Sorry to ask such embarrassingly stupid questions, but forums like this are a great place to learn, IMHO. (You know what they say ... “There are no stupid questions, just stupid questioners” :) )

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DMK
August 16, 2007, 12:45 PM
What is the advantage of the larger outer diameter ?A wider plate blocks more light making it easier to focus on the picture through the peep. For example take a matchbook cover, poke a pencil though it, look through the hole. Now do the same with a shoe box cover. Which is easier to focus through?

other apertures should be still lined up, and not require sighting in againThe center will still be in the same place, so yes. There should be no re-zero required.

or because as I fatigued I had more of a tendency to blink just before firing the shotIn my experience, that's usually the case with me. If I take a beak for 15 min or so, relax, stretch and then try again, I usually shoot better.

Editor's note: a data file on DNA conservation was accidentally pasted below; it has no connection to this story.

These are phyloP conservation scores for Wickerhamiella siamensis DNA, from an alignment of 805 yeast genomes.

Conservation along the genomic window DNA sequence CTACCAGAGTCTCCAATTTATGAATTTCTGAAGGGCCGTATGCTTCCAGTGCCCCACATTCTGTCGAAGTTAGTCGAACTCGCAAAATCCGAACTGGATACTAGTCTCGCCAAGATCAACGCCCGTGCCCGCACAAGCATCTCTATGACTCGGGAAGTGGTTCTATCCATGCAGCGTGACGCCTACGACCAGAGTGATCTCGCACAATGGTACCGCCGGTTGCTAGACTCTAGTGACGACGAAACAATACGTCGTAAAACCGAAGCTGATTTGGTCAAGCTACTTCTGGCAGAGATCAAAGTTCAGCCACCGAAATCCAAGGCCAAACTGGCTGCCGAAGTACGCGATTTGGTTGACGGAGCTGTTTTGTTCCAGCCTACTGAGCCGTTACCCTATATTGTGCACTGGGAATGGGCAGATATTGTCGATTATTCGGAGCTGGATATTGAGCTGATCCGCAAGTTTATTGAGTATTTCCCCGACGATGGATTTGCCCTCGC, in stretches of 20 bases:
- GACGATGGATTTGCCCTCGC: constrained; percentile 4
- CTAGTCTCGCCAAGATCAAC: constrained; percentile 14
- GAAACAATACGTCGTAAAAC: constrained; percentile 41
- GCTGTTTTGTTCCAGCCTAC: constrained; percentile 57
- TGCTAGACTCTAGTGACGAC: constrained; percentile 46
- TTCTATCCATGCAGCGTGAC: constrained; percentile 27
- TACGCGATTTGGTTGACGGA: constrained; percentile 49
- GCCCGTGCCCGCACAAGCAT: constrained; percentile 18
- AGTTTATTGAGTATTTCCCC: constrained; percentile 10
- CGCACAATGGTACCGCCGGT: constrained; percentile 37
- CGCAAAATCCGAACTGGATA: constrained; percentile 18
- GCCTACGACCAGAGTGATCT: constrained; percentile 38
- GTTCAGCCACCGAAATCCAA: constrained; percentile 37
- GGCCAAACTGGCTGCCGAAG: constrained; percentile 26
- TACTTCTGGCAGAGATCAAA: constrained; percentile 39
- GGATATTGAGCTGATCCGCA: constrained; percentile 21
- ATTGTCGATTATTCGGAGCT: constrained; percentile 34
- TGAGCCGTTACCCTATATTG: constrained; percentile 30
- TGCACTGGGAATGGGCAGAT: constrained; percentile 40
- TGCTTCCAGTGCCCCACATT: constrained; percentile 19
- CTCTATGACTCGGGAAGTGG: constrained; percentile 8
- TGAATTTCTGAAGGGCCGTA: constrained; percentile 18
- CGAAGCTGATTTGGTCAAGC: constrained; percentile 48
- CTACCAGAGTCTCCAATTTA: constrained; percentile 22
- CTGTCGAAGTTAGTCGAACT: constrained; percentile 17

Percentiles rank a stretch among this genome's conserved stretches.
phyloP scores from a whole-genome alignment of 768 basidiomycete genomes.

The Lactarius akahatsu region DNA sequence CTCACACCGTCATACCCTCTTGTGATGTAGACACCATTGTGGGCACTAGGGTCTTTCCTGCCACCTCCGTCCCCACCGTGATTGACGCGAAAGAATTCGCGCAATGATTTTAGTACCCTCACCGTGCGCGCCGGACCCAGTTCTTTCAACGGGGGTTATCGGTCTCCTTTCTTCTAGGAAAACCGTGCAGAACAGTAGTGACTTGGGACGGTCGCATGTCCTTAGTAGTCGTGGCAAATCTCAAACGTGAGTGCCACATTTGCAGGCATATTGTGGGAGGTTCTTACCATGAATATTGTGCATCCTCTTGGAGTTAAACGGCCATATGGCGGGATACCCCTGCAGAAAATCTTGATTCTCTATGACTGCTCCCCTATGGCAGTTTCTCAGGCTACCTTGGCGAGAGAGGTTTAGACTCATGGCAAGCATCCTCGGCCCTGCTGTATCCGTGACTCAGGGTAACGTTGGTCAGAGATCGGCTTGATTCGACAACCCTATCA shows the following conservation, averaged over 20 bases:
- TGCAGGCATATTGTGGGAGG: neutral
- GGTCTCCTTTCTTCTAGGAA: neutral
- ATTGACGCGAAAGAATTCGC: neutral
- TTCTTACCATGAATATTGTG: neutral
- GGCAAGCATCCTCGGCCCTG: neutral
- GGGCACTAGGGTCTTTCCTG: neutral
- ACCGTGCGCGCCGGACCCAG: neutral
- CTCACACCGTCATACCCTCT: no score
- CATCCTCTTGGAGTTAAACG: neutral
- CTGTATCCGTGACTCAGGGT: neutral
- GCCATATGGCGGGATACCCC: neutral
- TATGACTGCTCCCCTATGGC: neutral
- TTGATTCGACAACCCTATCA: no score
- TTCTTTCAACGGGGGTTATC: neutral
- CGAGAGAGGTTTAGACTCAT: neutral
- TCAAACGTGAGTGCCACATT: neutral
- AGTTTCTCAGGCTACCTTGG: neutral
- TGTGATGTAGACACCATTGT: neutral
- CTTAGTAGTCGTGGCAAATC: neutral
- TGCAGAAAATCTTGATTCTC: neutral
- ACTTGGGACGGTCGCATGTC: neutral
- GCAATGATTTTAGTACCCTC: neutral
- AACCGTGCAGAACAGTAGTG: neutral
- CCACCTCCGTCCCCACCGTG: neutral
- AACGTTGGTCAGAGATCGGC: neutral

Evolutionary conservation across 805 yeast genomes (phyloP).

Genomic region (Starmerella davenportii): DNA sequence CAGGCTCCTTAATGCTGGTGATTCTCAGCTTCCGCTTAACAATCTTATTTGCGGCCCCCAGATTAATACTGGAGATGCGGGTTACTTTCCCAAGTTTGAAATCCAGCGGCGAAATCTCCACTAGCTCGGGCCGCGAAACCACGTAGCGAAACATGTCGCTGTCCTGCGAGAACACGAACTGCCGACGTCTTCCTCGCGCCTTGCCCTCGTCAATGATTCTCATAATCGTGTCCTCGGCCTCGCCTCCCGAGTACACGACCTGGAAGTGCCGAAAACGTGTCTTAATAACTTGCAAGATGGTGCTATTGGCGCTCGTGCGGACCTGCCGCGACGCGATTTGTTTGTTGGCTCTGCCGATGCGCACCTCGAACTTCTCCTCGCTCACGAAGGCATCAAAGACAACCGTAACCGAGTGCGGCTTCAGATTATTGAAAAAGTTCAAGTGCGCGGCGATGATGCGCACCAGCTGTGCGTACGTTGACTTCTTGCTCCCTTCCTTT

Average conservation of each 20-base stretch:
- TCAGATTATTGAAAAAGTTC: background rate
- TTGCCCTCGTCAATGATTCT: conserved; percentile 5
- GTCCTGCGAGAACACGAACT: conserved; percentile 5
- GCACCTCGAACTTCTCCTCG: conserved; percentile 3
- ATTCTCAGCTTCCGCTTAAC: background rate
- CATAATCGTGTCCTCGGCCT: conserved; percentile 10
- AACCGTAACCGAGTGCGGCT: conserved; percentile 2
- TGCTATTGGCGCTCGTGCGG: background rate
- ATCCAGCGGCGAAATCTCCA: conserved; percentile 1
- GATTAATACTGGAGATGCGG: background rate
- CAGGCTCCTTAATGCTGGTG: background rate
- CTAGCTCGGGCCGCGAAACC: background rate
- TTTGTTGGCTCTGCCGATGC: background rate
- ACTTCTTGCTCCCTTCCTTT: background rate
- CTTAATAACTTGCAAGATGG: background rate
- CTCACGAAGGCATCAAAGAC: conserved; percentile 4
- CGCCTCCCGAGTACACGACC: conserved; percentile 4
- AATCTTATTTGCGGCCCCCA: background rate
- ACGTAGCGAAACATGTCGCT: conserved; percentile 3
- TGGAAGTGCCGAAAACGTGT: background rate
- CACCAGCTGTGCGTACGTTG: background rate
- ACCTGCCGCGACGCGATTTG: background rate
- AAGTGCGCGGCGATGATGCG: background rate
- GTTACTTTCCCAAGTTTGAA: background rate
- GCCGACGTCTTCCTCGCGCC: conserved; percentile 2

For this reason, I’m considering getting a smaller inner diameter aperture to work with while I’m doing this target work.A smaller aperture definitely helps.

SwampWolf
August 16, 2007, 01:15 PM
In addition to DMK's excellent advice, I would add that it is not necessary to worry about "centering the bead into the peep aperture consistently", especially in a hunting situation. Your eye will naturally and automatically do this for you. I have Williams "Fool Proof" receiver sights on several of my rifles and have used them since the early sixties. You will like this well-made and well-designed product and you will appreciate the nice folks who run the place.

One of Many
August 16, 2007, 04:21 PM
One thing to consider is the front sight size and shape. On a rifle that I used to own (stolen by burglars) I had the Williams Foolproof in the rear, and a wide flat-top post (similar to handgun sights) on the front. The flat-top post was similar to the Lyman Sourdough style, if my memory is correct. It had a brass insert that angled up toward the front, so that it would pick up some light from directly overhead, improving visibility in deep shade (such as the deer woods).